Bolivia: a hands-on training for journalists | DW Akademie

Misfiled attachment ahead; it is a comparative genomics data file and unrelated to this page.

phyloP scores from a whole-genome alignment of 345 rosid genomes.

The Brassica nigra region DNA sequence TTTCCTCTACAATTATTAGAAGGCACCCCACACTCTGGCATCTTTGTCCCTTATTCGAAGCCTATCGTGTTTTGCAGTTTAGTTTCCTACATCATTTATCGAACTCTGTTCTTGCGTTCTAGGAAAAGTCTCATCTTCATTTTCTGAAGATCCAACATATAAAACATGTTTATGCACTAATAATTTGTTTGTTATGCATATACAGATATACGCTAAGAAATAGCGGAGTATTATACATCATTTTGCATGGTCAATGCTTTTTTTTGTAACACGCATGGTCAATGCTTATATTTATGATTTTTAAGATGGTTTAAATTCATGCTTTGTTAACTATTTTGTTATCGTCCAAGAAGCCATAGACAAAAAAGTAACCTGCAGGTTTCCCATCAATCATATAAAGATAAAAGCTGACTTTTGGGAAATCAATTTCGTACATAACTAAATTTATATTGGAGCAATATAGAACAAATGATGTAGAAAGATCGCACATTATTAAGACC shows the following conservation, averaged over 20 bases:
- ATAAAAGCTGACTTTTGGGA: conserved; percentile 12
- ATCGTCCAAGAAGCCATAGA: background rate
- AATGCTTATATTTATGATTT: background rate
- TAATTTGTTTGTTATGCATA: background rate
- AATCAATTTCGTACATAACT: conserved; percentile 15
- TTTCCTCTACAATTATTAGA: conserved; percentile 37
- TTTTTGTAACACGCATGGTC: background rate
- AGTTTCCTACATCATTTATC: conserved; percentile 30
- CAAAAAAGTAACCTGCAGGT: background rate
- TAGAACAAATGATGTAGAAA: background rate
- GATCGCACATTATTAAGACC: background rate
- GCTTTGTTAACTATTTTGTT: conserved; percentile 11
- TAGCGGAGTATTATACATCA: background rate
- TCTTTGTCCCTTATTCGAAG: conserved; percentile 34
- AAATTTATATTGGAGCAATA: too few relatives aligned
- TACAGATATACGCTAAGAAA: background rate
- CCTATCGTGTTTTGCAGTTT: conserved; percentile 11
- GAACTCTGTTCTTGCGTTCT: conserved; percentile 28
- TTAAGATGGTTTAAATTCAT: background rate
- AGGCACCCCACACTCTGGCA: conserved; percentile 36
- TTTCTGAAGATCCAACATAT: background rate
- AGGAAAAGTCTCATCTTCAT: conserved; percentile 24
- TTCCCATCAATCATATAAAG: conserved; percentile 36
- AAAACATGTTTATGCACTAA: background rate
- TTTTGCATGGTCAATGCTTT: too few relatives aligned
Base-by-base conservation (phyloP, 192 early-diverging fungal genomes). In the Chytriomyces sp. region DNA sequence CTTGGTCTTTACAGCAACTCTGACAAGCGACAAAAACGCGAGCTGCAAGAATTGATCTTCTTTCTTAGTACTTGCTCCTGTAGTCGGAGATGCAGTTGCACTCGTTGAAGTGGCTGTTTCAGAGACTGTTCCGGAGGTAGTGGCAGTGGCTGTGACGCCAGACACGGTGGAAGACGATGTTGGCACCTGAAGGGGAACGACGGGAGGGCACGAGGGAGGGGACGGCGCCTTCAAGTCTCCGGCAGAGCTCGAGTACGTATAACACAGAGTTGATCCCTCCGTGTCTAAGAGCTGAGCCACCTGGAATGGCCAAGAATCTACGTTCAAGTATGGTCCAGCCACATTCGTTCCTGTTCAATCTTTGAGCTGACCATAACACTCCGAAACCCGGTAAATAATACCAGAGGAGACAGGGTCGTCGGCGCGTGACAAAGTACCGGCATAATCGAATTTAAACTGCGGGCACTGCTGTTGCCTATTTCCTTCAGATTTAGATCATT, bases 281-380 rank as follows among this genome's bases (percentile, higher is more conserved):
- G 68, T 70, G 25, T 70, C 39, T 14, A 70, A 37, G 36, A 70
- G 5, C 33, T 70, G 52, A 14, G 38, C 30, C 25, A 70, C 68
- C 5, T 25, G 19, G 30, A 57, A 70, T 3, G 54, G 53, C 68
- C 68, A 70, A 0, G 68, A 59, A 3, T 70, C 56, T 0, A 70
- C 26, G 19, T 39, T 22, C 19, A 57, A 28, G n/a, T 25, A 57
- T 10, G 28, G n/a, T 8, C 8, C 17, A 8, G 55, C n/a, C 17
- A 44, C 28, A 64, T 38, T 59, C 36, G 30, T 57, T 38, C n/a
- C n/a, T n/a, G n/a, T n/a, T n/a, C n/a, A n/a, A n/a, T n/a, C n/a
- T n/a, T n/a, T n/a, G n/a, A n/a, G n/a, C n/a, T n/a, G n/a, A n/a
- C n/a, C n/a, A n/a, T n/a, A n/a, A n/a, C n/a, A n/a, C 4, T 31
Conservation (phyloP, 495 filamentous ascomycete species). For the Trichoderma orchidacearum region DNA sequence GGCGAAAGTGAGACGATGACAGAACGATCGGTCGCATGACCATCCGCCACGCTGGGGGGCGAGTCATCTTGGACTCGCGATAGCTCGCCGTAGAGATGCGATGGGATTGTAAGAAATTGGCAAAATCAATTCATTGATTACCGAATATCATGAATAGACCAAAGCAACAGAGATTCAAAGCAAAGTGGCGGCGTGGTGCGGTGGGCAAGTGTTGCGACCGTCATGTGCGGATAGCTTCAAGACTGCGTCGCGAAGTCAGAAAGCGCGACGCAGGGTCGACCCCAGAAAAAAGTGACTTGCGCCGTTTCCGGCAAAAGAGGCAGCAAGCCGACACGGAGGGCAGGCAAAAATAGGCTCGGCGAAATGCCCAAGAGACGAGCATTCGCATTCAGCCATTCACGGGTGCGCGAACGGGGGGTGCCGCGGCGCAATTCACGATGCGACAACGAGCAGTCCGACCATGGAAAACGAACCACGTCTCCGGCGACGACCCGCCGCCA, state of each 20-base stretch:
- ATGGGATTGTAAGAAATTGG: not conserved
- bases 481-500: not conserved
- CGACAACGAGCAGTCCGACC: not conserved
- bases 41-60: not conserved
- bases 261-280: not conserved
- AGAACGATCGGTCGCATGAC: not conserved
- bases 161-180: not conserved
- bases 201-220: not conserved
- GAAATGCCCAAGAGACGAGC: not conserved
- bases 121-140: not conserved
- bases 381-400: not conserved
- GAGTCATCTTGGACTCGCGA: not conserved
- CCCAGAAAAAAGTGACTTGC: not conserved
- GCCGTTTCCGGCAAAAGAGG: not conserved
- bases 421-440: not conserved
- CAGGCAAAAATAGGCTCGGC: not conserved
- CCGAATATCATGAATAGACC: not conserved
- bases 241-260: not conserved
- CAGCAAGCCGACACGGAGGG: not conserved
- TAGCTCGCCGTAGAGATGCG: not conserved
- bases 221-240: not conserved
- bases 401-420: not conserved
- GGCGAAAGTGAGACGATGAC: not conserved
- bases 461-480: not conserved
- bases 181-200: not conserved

Definitely the photojournalism module has been one of the most dynamic of the training. We started by learning the basics of photojournalism because many of us don’t know that much about photography. Photojournalism is one of the fields underexplored in our medium. You rarely see photojournalistic works. I thought that photography was only about taking or showing an image but it acutally goes beyond that. Just like when you report a news story, photography must also inform the public. Many times what we learn in college is a lot of theory and now it’s practice. The training has helped me a lot to improve our digital. Uploading videos and audios is a thing we didn’t do before, our page was plain. For example, with the issue of Venezuelan refugees arriving in Bolivia, I have been able to contrast information and use technology to search for information. A majority of us journalists are afraid of economic reporting. Here, we were challenged to make a fairly broad economic note: a report on how much it costs to raise a child, for example, that was the subject I chose. What we need as journalists is to join in unions to fight for legislation to strengthen the issue of freedom of expression, freedom of the press and access to information. Many times we journalists will resign when a source will not give us the information we need. To be able to work collectively, that is what we need in Bolivia. Journalists need to take on new challenges. We have become very comfortable, we have reported superficially, we have not explored issues in depth and that is what is needed. We need that kind of journalism that serves society, that defends freedom of expression, and that fights, challenges power and is always after information.

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